According to Dr. Drew Pinsky, if cannabis cured cancer, he’d “be high right now.” Well, it will certainly be rewarding once cannabis’ anticancer potential is proven to see if he follows through on his statement. However, in a HuffPost Live segment about medicinal cannabis, he does bring up good points about the oversimplification of cancer.
“I’m sorry, pot. I wish it could cure it. I wish. It would be great if we could just smoke a little pot and get over it. I’d be high right now,” -Dr. Drew
As Dr. Drew describes in the video below, cancer is not just one disease. Different types of cancer have different causes, and even within the same tumor there can be multiple factors driving the various cancerous cells comprising it. While the phenomenon of abnormal cell proliferation is the general manifestation, the mechanisms driving such proliferation are undeniably complex.
What Dr. Drew fails to explain is that the complexity of cancer only makes the anticancer actions of cannabinoids, the chemicals found in cannabis, that much more respectable.
Peer-reviewed scientific studies show that cannabinoids kill or inhibit virtually any cancer imaginable. And just like cancers are fueled through a wide number of pathways, cannabinoids exert their anticancer actions through varied mechanisms as well.
A study in the January 2013 issue of Progress in Lipid Research summarizes this complexity quite well.
“Cannabinoids-endocannabinoids are anti-inflammatory, anti-proliferative, anti-invasive, anti-metastatic and pro-apoptotic in most cancers, in vitro and in vivo in animals.” -2013 Progress in Lipid Research
The number of ways phytocannabinoids fight cancer is simply remarkable, but that’s not enough. A key detail regarding the above quote is that endocannabinoids are also found to exert anticancer effects. This means our bodies are naturally using cannabinoids to prevent and kill cancer in the body. It’s even possible that cancer is a result of endocannabinoid deficiency, as if there are not enough endocannabinoids to kill rogue cancer cells they could spiral out of control.
Cells become defective all the time, but it is only when their proliferation remains unchecked that a full-blown cancer develops. If endocannabinoids are part of the body’s cancer defense network, as the scientific literature strongly suggests they are, then it makes perfect sense that phytocannabinoid supplementation would work.
Patients Are Coming Out
Even without a single scientific study, the anecdotal evidence is impossible to ignore. Individuals from across the world, along with respected medical professionals and legitimate businesses, have been reporting anticancer effects in humans for years. While there are no formal clinical trials, the scientific merit of replication has been achieved time and time again.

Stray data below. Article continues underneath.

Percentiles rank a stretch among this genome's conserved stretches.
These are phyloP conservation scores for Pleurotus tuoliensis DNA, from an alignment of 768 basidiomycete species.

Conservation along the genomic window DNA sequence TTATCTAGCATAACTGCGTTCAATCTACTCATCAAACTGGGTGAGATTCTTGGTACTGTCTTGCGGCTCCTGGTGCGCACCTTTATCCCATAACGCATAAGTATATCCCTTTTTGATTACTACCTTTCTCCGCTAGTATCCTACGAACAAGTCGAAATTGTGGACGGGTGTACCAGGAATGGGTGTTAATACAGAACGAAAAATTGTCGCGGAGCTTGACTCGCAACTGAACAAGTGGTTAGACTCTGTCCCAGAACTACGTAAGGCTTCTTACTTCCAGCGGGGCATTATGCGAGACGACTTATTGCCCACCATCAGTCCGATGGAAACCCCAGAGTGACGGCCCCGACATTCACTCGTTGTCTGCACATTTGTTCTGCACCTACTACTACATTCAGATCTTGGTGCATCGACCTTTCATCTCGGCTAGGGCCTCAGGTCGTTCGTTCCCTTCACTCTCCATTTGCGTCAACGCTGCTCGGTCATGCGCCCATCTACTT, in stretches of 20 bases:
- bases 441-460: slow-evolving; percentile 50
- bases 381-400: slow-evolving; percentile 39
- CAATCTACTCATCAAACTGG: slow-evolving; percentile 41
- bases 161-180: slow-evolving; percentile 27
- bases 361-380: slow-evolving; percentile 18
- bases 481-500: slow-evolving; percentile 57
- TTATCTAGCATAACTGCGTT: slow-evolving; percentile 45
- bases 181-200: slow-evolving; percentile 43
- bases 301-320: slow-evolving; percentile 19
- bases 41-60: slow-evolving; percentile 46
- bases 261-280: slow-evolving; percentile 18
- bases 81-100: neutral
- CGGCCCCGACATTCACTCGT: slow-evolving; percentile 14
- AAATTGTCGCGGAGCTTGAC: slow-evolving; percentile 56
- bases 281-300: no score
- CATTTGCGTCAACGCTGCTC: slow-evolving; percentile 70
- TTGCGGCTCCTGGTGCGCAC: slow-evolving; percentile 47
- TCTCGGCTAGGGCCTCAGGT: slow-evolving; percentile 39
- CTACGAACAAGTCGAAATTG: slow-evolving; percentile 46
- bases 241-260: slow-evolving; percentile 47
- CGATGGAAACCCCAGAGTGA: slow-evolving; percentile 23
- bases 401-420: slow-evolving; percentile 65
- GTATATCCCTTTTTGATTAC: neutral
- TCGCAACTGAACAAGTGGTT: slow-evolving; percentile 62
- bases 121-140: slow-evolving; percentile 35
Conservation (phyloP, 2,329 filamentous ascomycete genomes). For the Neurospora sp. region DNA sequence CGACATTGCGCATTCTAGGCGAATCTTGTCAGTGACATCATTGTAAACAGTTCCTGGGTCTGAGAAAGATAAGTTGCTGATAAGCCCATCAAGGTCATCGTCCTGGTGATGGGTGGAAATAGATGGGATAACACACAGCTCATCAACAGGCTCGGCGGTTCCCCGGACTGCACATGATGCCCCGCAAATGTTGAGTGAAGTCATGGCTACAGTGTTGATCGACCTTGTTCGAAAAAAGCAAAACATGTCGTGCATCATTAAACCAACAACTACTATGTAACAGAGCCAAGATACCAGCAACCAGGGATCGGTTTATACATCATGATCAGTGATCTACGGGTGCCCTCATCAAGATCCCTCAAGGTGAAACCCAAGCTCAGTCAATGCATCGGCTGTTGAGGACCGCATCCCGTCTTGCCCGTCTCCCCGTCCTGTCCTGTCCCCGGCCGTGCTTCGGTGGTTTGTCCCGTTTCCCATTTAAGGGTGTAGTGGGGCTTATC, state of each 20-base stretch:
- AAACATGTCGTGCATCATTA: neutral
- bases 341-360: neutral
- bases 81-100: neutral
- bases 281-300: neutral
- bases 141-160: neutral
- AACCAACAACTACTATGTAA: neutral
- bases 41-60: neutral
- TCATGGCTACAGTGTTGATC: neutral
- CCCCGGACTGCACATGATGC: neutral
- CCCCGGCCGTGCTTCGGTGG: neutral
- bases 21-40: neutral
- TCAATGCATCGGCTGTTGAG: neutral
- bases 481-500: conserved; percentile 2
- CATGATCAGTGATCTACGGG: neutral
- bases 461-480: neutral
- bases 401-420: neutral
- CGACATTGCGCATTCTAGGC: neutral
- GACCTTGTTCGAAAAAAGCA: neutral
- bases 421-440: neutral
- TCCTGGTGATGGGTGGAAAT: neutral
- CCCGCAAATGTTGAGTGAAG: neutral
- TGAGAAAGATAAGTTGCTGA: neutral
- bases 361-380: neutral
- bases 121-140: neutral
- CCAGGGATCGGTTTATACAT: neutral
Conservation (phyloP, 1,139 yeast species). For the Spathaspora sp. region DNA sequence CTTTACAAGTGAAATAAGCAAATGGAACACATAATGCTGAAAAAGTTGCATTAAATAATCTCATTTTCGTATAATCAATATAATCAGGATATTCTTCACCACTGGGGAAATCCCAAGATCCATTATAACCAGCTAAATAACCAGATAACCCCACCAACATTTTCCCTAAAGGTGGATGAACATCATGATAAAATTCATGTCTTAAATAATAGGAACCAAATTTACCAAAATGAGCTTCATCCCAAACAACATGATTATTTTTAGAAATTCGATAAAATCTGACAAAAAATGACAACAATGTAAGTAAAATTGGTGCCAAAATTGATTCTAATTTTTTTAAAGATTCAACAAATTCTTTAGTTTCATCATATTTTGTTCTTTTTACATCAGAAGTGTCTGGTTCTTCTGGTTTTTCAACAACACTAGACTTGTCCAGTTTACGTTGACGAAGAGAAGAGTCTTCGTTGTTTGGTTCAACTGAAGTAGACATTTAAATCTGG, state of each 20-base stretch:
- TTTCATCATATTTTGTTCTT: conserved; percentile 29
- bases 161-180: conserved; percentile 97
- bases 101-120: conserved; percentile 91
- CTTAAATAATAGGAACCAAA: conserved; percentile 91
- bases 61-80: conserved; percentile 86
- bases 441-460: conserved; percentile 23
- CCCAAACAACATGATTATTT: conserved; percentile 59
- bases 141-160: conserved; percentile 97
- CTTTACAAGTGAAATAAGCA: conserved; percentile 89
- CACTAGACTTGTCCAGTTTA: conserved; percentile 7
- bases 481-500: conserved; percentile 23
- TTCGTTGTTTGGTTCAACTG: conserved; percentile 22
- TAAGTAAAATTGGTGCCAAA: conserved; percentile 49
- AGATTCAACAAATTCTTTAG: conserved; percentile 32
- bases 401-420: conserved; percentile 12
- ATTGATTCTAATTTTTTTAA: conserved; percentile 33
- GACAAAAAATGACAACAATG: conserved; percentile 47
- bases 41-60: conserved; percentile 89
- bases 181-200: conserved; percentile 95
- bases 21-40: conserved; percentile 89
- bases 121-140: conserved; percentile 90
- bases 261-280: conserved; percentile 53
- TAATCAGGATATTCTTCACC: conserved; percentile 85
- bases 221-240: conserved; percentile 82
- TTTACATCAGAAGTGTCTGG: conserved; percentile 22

Furthermore, a November 2013 Case Reports in Oncology article declared cannabis extracts to be an effective treatment for acute lymphoblastic leukemia in a 14-year old patient, and ruled out spontaneous remission and chemotherapeutic agents as potential causes of remission.
Many people do oversimplify the cannabis-cancer relationship, which opens the way for people like Dr. Drew to criticize the logic. When blog posts are titled with statements like, “34 Medical Studies Proving Cannabis Cures Cancer,” that creates problems. These cell and animal level studies don’t prove anything. What really matters is the integration between the scientific and anecdotal evidence – when someone truly examines the material with a skeptical yet open mind, the truth is evident.
Dr. Drew is Right About a Couple Things
First, there is no one cure for cancer. Cannabis extracts may potentially play a role in defeating cancer as a whole, but in virtually all cases (skin cancer being a major exception), other tools are needed. Radically changing nutrition, increasing physical activity, taking up meditation, and implementing other supplements or essential oils are often indispensable practices for total healing. Even if someone beats cancer with cannabis oil alone, if they do not make other changes the cancer is very likely to return.
Another legitimate concern of Dr. Drew’s is the distribution of medicinal cannabis, and how many distributors practice “bad medicine.” Most dispensaries don’t know what they are doing when it comes to recommending the proper ways to use cannabis. Many continue to stock only high-THC flowers when cannabis extracts are what most seriously ill patients need.
Dispensaries also continue to sell high-sugar, artificially-flavored edibles and drinks, which may provide symptomatic relief but are almost certainly doing damage at the cellular level. Anybody who sells cannabis medicine should be required to take courses in phytocannabinoid and endocannabinoid science.
As the science progresses, perhaps one day Dr. Drew will be advocating for cannabis cancer treatments. Until then, all we can do is educate the public intelligently.